Reinventing Child Participation Through PhotoVoice


Neeti Sharma, Media and Communications Coordinator at Save The Children writes about her experiences in designing a PhotoVoice project. 

As the sound of the mosquitos incited the four mosquito catchers — who were required to close their eyes to click photos of mosquitos by following their sounds — my understanding regarding the usefulness of the capacity building PhotoVoice workshop for 15-odd master trainers swung sharply into focus.

The mosquito activity was one of the many ice-breaker fun activities built into the 5-day training intended to express the power of the camera. We aim to put cameras in the hands of the children residing in 9 rural and urban locations in India, part of the Stop Diarrhoea Initiative, to reduce Under-5 diarrhoeal deaths. This is a unique programme that intends to reduce under-5 diarrhoeal deaths by implementing the WHO and UNICEF’s 7 Point Plan for diarrhoea control.

The PhotoVoice training was weaved into the project to gain newer insights into how children’s voices can be heard through photography and furthermore how we might garner the confidence in children to speak up. The master trainers were a mix of district staff of Save the Children and representatives of local NGOs that are implementing the Stop Diarrhoea Initiative at the grassroots.

Through the PhotoVoice training we found that truly a photo is worth more than a 1000 words, and that a photo can speak and be heard very effectively. The training took each one of us on a journey of learning — from simple photography to learning to interpret all that a photograph can say. A process of visual literacy, interpretation, segregation and captioning along with ethics and importance of informed consent was precious learning and a world-class experience.

As Thomas Elkins, PhotoVoice CEO and our trainer, repeatedly drilled, “So what? Then what? Why this?” We reflected on the objectives and the approach that we were planning to roll out with children. How should we design our project in a manner so that the voice of the most marginalised child is heard loud and clear? This resonated with every new exercise delivered in the training.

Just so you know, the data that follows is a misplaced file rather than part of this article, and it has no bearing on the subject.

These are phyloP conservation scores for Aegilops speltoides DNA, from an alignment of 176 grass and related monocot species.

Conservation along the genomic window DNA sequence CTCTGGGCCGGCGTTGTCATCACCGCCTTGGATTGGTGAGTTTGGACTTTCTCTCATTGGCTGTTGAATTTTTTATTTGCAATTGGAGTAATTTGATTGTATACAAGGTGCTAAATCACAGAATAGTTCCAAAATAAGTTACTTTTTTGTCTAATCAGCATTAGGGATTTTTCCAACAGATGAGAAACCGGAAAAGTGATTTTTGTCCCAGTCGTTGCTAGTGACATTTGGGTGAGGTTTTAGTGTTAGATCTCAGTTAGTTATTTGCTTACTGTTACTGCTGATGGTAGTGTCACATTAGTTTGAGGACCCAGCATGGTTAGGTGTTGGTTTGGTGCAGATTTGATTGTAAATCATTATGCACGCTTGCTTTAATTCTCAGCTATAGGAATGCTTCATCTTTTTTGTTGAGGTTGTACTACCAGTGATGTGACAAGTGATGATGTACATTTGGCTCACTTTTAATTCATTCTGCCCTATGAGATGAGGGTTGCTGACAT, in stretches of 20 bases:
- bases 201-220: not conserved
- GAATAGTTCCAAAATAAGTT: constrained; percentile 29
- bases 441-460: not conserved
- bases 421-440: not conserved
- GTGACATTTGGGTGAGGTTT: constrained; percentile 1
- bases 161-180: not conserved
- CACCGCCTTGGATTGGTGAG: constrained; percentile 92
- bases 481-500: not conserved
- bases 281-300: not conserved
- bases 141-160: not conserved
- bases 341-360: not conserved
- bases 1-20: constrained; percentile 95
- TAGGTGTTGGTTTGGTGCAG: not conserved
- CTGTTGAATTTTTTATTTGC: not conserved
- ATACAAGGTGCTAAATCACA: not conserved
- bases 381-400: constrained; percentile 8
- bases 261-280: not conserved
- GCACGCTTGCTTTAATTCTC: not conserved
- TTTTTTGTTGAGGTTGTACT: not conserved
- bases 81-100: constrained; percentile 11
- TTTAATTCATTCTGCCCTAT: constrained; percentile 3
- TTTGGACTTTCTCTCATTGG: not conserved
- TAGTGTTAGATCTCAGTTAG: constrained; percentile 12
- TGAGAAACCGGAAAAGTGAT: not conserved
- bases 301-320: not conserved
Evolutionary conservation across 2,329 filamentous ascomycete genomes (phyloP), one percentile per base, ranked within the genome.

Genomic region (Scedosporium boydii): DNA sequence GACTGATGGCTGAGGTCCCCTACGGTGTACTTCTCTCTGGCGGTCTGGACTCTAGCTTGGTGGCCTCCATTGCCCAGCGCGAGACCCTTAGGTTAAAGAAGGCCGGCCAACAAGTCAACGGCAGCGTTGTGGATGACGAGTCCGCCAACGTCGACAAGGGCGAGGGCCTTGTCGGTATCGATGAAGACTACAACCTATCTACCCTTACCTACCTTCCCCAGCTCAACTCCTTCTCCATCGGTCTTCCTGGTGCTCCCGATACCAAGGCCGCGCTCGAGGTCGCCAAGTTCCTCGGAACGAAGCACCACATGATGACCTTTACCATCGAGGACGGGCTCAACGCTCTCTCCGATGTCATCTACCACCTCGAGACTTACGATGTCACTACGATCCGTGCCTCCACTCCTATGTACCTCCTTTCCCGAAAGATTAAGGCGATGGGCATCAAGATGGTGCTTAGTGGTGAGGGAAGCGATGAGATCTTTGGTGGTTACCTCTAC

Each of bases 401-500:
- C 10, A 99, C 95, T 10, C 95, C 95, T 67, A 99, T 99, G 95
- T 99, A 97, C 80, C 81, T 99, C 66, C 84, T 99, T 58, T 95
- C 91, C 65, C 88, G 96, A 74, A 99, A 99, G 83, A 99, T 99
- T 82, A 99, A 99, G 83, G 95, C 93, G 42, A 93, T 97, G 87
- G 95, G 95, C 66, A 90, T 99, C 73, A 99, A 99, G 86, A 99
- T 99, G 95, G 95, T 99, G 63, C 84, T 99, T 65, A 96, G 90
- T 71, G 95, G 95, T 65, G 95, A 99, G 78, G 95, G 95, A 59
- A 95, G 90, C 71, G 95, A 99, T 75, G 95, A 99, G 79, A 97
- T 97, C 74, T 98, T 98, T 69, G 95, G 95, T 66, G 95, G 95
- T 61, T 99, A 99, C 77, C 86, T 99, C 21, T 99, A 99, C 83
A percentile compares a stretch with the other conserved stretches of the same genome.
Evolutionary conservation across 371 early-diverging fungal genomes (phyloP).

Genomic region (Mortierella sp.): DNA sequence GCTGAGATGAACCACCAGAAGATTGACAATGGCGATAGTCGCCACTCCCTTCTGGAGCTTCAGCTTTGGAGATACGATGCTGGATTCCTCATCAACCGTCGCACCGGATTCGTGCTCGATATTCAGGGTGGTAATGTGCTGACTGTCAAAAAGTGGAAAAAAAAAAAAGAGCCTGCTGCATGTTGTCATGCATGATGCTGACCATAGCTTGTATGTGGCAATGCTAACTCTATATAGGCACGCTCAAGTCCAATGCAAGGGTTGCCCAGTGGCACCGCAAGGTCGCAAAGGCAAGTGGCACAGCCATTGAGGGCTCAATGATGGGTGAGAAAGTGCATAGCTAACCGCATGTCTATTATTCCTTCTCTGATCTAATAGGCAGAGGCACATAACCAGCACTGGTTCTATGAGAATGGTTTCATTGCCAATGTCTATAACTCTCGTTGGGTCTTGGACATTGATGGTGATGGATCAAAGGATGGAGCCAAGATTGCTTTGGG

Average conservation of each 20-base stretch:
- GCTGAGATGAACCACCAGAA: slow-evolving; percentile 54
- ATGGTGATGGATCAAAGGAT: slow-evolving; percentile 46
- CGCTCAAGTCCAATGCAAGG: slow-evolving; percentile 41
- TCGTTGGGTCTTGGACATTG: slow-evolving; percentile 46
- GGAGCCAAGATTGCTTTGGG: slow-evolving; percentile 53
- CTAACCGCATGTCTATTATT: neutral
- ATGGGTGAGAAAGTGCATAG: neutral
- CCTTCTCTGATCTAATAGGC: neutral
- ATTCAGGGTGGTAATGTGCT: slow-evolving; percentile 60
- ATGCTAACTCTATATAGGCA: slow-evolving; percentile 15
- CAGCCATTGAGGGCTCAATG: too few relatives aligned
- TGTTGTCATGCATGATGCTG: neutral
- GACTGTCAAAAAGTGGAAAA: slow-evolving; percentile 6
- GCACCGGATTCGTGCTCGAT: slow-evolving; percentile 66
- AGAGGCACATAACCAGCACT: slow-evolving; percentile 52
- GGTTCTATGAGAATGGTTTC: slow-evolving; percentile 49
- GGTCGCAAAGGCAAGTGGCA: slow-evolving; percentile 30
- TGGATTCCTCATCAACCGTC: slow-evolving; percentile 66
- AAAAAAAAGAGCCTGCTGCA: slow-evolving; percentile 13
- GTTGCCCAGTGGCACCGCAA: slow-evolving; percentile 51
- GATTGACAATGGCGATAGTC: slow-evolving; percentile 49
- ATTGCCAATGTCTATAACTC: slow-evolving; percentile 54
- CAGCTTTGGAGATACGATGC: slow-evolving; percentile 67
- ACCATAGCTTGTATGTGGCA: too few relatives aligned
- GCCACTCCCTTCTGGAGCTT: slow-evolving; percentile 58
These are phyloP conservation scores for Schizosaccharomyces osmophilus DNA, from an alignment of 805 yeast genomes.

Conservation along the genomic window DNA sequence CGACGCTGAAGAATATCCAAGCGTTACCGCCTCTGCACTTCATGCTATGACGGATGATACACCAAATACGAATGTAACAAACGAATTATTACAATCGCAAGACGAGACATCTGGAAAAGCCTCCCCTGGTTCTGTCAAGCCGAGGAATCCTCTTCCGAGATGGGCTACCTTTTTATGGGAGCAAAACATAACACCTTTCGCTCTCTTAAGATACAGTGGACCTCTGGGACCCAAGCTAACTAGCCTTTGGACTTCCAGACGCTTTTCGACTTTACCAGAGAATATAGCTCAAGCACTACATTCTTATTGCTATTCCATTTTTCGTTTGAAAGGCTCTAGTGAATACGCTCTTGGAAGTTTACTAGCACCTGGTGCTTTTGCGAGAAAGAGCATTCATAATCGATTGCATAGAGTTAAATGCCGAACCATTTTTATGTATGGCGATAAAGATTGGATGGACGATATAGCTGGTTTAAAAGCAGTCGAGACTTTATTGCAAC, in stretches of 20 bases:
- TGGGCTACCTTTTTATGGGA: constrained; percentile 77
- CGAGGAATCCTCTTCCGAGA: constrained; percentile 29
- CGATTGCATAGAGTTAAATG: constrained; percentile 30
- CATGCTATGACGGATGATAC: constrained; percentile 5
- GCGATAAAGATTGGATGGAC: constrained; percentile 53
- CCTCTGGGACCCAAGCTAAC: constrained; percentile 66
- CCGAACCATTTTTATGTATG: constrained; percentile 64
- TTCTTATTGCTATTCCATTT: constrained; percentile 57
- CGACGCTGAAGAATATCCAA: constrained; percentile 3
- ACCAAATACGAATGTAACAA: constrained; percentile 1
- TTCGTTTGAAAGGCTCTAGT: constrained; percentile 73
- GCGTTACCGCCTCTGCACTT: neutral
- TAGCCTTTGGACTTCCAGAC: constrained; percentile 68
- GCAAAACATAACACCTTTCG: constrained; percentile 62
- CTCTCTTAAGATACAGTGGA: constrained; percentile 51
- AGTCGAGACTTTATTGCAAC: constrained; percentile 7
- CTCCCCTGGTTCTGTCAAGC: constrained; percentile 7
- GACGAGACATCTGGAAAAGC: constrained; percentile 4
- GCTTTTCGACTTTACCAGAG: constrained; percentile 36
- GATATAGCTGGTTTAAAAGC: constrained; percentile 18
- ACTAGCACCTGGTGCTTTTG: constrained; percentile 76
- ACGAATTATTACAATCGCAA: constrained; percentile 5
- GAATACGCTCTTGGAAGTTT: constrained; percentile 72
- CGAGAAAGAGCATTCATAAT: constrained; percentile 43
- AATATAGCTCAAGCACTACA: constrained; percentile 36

PhotoVoice and participatory photography has the amazing capacity to relate to decision makers what they may have misunderstood and therefore can prove to be a powerful tool for advocacy regarding inaccessible services. It is an innovative and interactive activity that will enthuse children and will be utilized as a confidence building skill. But most of all, it redefines the approach to participation in the developmental process. By giving the children and the community the power of the visual and analysis, PhotoVoice makes them active participants in setting their own community objectives and relating pictures to progress, achievement, desires and ideal settings. And to us, as social workers, better insights into their goals and objectives which we could help them achieve.

As the communications coordinator for this project I am thrilled with what we gained through the 5 day training and I am very excited at the prospect of sharing this tool with the children of the intervention areas, to be able to better hear and understand their expectations of us, of the community and the society. I am now bracing myself for the responsibility that will come with better understanding the children and we hope to come up to their expectations – as they learn to communicate more effectively with us and the world.